The AFL-CIO, the nation’s largest union organization, backs Biden

The AFL-CIO – a massive coalition that represents 55 unions and some 12.5 million workers across the country and traditionally supports Democratic candidates – on Tuesday endorsed Joe Biden for president.

“Joe Biden is a lifelong supporter of workers and has fought his entire career for living wages, health care, retirement security and civil rights,” longtime AFL-CIO President Richard Trumka said in a statement.

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“We know Joe, and Joe knows us,” Trumka emphasized in an accompanying video. “He’s been to our union halls. He’s marched on our picket lines. He’s a champion in every sense of the word.”

Trumka touted, “The path to the presidency runs through the labor movement, and with the full force and unmatched reach of our political program, we are able to pave that road for our friend Joe Biden.”

And in an interview with The Washington Post – which was first to report the endorsement – the union president vowed that his organization will be “playing hard” in about a dozen general election battleground states where it plans to urge members to back the former vice president's White House bid.

The presumptive Democratic presidential nominee’s long touted his working-class roots in Pennsylvania and his decades of support for the unions. The former vice president landed the endorsement of the International Association of Fire Fighters as he announced his candidacy in April of last year. But most other major unions sat on the sidelines as the crowded field of Democratic candidates battled for their party’s nomination.  

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As Biden emerged from the pack and became the clear front-runner in the nomination race in March, organized labor started to coalesce around the former vice president.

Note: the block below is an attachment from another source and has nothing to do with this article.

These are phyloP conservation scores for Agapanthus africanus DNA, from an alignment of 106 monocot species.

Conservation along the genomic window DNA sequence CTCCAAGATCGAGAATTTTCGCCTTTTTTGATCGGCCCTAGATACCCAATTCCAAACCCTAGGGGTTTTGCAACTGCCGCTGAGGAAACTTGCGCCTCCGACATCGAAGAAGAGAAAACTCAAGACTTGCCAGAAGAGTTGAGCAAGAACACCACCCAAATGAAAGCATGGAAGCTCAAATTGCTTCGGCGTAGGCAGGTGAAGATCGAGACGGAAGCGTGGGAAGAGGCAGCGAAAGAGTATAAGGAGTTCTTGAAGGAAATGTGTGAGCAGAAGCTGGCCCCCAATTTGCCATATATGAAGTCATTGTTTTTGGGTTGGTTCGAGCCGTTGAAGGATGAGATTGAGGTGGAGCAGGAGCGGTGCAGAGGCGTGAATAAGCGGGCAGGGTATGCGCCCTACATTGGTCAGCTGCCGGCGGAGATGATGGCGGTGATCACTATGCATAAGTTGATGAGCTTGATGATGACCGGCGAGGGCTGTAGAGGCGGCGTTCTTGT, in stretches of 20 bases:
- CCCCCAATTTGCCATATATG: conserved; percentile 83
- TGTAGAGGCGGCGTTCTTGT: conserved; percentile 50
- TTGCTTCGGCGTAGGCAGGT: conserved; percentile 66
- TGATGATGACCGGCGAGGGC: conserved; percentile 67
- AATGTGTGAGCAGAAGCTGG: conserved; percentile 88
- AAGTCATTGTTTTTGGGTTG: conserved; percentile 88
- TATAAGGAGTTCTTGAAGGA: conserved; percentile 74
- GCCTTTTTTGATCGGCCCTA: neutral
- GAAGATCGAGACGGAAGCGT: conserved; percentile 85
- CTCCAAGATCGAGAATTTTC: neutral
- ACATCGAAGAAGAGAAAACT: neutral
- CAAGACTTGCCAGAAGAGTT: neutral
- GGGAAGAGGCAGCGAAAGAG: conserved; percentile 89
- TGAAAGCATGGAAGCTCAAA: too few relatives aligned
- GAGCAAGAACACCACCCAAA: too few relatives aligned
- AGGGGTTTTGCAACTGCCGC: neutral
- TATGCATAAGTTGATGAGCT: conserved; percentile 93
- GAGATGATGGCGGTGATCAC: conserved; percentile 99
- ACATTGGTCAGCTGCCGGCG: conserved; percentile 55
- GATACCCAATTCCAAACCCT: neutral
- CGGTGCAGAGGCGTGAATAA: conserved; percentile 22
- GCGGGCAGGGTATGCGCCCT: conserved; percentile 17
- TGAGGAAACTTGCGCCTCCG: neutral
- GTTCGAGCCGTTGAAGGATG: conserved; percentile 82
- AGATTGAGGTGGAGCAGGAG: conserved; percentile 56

Former Vice President Joe Biden joins striking Culinary Union workers on the picket lines in Las Vegas, Nevada on Feb. 19, 2020

Former Vice President Joe Biden joins striking Culinary Union workers on the picket lines in Las Vegas, Nevada on Feb. 19, 2020

Unions usually back Democrats in the presidential elections, and the AFL-CIO endorsed 2016 nominee Hillary Clinton in June of that year. But union workers don’t always vote as a monolithic bloc and plenty of the rank and file voted for Donald Trump four years ago.

Trump won the White House in part by narrowly flipping Michigan, Pennsylvania and Wisconsin – three states that the Democrats had reliably carried for a quarter century. His wins in those three states were partially fueled by support from white working class voters.

Trumka stressed that the AFL-CIO’s endorsement is “an expression of support for Joe Biden. But it’s also a clear rejection of our current trajectory. Donald Trump campaigned as a friend of workers.”

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He noted that “some working people, desperate for a rapid departure from business as usual, took a chance on Trump. Look, I get it. And then over the past four years, the president showed his true colors. He slashed rules designed to protect us on the job….he took overtime pay away from millions of workers. At every turn he’s actively undermined collective bargaining and the freedom to form a union.”

Biden, in a statement, noted, “Everything that defines a middle class life is because of workers who organized unions and fought for worker protections. And, in the face of COVID-19 we’re seeing without any doubt how important unions are to this country — fighting for their workers to have personal protective equipment, for paid leave, and for safer workplaces.”

Fox News' Allie Raffa contributed to this report